Up the sun-bleached wooden ladder,
across the gritty sandbags and down
into the bunker’s hot metal-shade.
Before my eyes adjust I sense I’m not alone.
A greenish-grey monkey has just finished making
a political statement on my field radio.
He freezes me in place with a mirthless grin
before scrambling over the sandbags, the stench
of his urine now wafting up in the heat.

The perforated steel planks are half-buried
in the mud on the path leading to the mess-hall.
Apparently some idiot has left a cable lying where
anyone could just trip over it. But now it seems
the cable is moving by itself, and by the time my brain
gets a handle on this the cobra’s head is at least 3 feet
off the ground and she’s swaying back and forth,
checking me out, sizing me up. Time has stopped.
Deciding I’m not worth the trouble, she drops back
down and esses her way under the nearest hooch.
My lungs reinflate, my heart starts back up, and the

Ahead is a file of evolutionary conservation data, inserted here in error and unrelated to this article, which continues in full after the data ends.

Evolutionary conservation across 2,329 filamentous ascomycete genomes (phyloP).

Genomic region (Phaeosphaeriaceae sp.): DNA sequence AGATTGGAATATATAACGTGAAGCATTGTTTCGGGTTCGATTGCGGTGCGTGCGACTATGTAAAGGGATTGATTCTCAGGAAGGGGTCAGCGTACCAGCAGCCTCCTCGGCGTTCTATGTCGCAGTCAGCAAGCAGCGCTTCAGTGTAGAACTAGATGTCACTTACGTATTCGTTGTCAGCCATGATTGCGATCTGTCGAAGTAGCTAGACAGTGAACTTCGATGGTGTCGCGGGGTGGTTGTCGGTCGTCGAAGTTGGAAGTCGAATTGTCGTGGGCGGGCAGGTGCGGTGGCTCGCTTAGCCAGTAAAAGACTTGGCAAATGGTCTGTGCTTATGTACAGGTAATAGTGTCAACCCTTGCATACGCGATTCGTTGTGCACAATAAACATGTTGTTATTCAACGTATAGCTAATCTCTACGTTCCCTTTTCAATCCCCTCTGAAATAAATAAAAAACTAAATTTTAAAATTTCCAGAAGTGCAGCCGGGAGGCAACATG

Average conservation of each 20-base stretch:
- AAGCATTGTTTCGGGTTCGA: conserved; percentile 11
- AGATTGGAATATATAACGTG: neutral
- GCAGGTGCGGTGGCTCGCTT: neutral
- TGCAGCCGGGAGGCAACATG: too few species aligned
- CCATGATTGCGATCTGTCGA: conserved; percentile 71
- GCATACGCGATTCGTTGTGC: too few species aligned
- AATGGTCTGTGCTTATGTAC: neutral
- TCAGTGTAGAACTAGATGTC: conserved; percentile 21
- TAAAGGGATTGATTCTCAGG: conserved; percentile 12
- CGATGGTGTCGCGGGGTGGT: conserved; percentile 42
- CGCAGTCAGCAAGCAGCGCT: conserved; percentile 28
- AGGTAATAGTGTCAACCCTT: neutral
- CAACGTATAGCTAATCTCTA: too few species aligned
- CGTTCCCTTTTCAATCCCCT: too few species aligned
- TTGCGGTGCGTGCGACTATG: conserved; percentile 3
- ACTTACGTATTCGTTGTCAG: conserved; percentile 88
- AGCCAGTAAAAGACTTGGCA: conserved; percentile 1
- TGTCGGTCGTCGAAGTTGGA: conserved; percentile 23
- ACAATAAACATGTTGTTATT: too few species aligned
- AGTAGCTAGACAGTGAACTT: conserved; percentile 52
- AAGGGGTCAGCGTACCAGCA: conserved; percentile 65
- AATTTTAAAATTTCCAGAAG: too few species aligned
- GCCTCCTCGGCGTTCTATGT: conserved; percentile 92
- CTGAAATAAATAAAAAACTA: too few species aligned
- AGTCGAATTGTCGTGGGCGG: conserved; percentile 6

World’s Luckiest Mammal stumbles on down the trail.

Two hours until dawn and the end of my shift
and I’m doing calisthenics to keep from nodding off.
Another routine sweep with the starlight scope
and now I’m jolted wide-awake by something
large just emerging from the treeline. Out beyond
the barbed wire, in the night-scope’s ghostly green 
walks something that is not supposed to be here.
A full-grown tiger is casually making his way
across the top of a rice-dike. There is no time to
wake up anyone else. In 30 more seconds he will
safely disappear back into the nippa palms. This gift
is for my eyes alone and will be burned there forever.
In the morning the women who work this paddy
will criss-cross that dike dozens of times, their tiny
footprints erasing all evidence that the great beast
was ever there.